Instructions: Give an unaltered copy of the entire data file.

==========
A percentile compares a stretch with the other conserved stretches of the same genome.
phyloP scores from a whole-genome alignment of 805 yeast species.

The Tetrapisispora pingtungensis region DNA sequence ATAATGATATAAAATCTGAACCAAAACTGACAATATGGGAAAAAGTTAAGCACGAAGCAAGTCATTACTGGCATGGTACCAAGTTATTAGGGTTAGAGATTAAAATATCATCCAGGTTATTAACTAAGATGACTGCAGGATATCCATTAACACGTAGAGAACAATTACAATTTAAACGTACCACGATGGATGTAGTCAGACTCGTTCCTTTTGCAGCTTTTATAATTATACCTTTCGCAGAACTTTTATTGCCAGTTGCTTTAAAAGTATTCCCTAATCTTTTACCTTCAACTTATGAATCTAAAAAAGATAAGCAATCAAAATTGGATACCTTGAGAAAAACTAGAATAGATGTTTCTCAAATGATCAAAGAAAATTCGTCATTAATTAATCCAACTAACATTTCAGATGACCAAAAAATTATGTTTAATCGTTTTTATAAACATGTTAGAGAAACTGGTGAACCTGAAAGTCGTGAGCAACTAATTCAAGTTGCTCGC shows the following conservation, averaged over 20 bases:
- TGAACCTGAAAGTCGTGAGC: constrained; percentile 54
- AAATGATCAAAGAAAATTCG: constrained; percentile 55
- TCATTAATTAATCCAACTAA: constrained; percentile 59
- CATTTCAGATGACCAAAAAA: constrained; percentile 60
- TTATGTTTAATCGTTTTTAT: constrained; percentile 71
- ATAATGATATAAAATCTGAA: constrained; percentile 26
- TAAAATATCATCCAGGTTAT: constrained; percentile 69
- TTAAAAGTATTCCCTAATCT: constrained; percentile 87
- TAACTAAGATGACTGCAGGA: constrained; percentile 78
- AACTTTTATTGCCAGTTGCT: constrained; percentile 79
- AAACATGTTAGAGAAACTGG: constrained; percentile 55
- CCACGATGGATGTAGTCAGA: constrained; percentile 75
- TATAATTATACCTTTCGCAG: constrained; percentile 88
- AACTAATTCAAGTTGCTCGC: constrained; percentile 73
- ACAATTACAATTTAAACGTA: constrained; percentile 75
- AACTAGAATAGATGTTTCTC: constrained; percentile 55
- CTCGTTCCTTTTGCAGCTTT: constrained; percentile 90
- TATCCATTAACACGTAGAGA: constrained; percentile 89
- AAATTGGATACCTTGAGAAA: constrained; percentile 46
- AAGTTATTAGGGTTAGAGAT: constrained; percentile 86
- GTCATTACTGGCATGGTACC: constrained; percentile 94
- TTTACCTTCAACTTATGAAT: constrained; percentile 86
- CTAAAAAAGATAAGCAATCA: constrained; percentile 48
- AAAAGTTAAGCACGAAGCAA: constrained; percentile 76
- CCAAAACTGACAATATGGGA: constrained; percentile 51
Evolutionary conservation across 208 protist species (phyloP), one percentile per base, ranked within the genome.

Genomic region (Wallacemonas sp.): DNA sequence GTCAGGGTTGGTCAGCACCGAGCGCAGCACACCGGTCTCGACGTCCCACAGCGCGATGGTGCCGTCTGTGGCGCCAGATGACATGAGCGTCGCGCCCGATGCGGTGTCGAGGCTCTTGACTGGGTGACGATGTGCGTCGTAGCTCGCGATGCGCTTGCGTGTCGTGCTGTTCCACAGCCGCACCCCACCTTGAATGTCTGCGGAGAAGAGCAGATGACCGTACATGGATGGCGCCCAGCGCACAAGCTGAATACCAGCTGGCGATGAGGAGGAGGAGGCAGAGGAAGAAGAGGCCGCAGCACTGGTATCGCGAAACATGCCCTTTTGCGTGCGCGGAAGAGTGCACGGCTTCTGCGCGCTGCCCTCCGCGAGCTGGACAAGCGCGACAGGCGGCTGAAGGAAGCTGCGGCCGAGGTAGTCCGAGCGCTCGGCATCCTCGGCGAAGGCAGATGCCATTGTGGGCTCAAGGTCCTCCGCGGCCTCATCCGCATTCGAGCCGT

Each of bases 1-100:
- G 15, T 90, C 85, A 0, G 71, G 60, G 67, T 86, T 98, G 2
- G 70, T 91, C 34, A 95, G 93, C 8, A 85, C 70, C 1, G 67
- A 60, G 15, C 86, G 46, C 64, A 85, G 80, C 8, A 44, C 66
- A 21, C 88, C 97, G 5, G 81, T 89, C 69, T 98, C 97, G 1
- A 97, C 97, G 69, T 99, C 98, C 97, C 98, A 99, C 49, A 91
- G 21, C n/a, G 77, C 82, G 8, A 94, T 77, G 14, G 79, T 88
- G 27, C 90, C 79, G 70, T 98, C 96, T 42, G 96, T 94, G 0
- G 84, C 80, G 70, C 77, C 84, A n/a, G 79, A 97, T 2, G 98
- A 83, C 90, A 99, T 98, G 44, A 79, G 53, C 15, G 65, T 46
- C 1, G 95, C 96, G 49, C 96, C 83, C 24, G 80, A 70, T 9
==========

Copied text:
A percentile compares a stretch with the other conserved stretches of the same genome.
phyloP scores from a whole-genome alignment of 805 yeast species.

The Tetrapisispora pingtungensis region DNA sequence ATAATGATATAAAATCTGAACCAAAACTGACAATATGGGAAAAAGTTAAGCACGAAGCAAGTCATTACTGGCATGGTACCAAGTTATTAGGGTTAGAGATTAAAATATCATCCAGGTTATTAACTAAGATGACTGCAGGATATCCATTAACACGTAGAGAACAATTACAATTTAAACGTACCACGATGGATGTAGTCAGACTCGTTCCTTTTGCAGCTTTTATAATTATACCTTTCGCAGAACTTTTATTGCCAGTTGCTTTAAAAGTATTCCCTAATCTTTTACCTTCAACTTATGAATCTAAAAAAGATAAGCAATCAAAATTGGATACCTTGAGAAAAACTAGAATAGATGTTTCTCAAATGATCAAAGAAAATTCGTCATTAATTAATCCAACTAACATTTCAGATGACCAAAAAATTATGTTTAATCGTTTTTATAAACATGTTAGAGAAACTGGTGAACCTGAAAGTCGTGAGCAACTAATTCAAGTTGCTCGC shows the following conservation, averaged over 20 bases:
- TGAACCTGAAAGTCGTGAGC: constrained; percentile 54
- AAATGATCAAAGAAAATTCG: constrained; percentile 55
- TCATTAATTAATCCAACTAA: constrained; percentile 59
- CATTTCAGATGACCAAAAAA: constrained; percentile 60
- TTATGTTTAATCGTTTTTAT: constrained; percentile 71
- ATAATGATATAAAATCTGAA: constrained; percentile 26
- TAAAATATCATCCAGGTTAT: constrained; percentile 69
- TTAAAAGTATTCCCTAATCT: constrained; percentile 87
- TAACTAAGATGACTGCAGGA: constrained; percentile 78
- AACTTTTATTGCCAGTTGCT: constrained; percentile 79
- AAACATGTTAGAGAAACTGG: constrained; percentile 55
- CCACGATGGATGTAGTCAGA: constrained; percentile 75
- TATAATTATACCTTTCGCAG: constrained; percentile 88
- AACTAATTCAAGTTGCTCGC: constrained; percentile 73
- ACAATTACAATTTAAACGTA: constrained; percentile 75
- AACTAGAATAGATGTTTCTC: constrained; percentile 55
- CTCGTTCCTTTTGCAGCTTT: constrained; percentile 90
- TATCCATTAACACGTAGAGA: constrained; percentile 89
- AAATTGGATACCTTGAGAAA: constrained; percentile 46
- AAGTTATTAGGGTTAGAGAT: constrained; percentile 86
- GTCATTACTGGCATGGTACC: constrained; percentile 94
- TTTACCTTCAACTTATGAAT: constrained; percentile 86
- CTAAAAAAGATAAGCAATCA: constrained; percentile 48
- AAAAGTTAAGCACGAAGCAA: constrained; percentile 76
- CCAAAACTGACAATATGGGA: constrained; percentile 51
Evolutionary conservation across 208 protist species (phyloP), one percentile per base, ranked within the genome.

Genomic region (Wallacemonas sp.): DNA sequence GTCAGGGTTGGTCAGCACCGAGCGCAGCACACCGGTCTCGACGTCCCACAGCGCGATGGTGCCGTCTGTGGCGCCAGATGACATGAGCGTCGCGCCCGATGCGGTGTCGAGGCTCTTGACTGGGTGACGATGTGCGTCGTAGCTCGCGATGCGCTTGCGTGTCGTGCTGTTCCACAGCCGCACCCCACCTTGAATGTCTGCGGAGAAGAGCAGATGACCGTACATGGATGGCGCCCAGCGCACAAGCTGAATACCAGCTGGCGATGAGGAGGAGGAGGCAGAGGAAGAAGAGGCCGCAGCACTGGTATCGCGAAACATGCCCTTTTGCGTGCGCGGAAGAGTGCACGGCTTCTGCGCGCTGCCCTCCGCGAGCTGGACAAGCGCGACAGGCGGCTGAAGGAAGCTGCGGCCGAGGTAGTCCGAGCGCTCGGCATCCTCGGCGAAGGCAGATGCCATTGTGGGCTCAAGGTCCTCCGCGGCCTCATCCGCATTCGAGCCGT

Each of bases 1-100:
- G 15, T 90, C 85, A 0, G 71, G 60, G 67, T 86, T 98, G 2
- G 70, T 91, C 34, A 95, G 93, C 8, A 85, C 70, C 1, G 67
- A 60, G 15, C 86, G 46, C 64, A 85, G 80, C 8, A 44, C 66
- A 21, C 88, C 97, G 5, G 81, T 89, C 69, T 98, C 97, G 1
- A 97, C 97, G 69, T 99, C 98, C 97, C 98, A 99, C 49, A 91
- G 21, C n/a, G 77, C 82, G 8, A 94, T 77, G 14, G 79, T 88
- G 27, C 90, C 79, G 70, T 98, C 96, T 42, G 96, T 94, G 0
- G 84, C 80, G 70, C 77, C 84, A n/a, G 79, A 97, T 2, G 98
- A 83, C 90, A 99, T 98, G 44, A 79, G 53, C 15, G 65, T 46
- C 1, G 95, C 96, G 49, C 96, C 83, C 24, G 80, A 70, T 9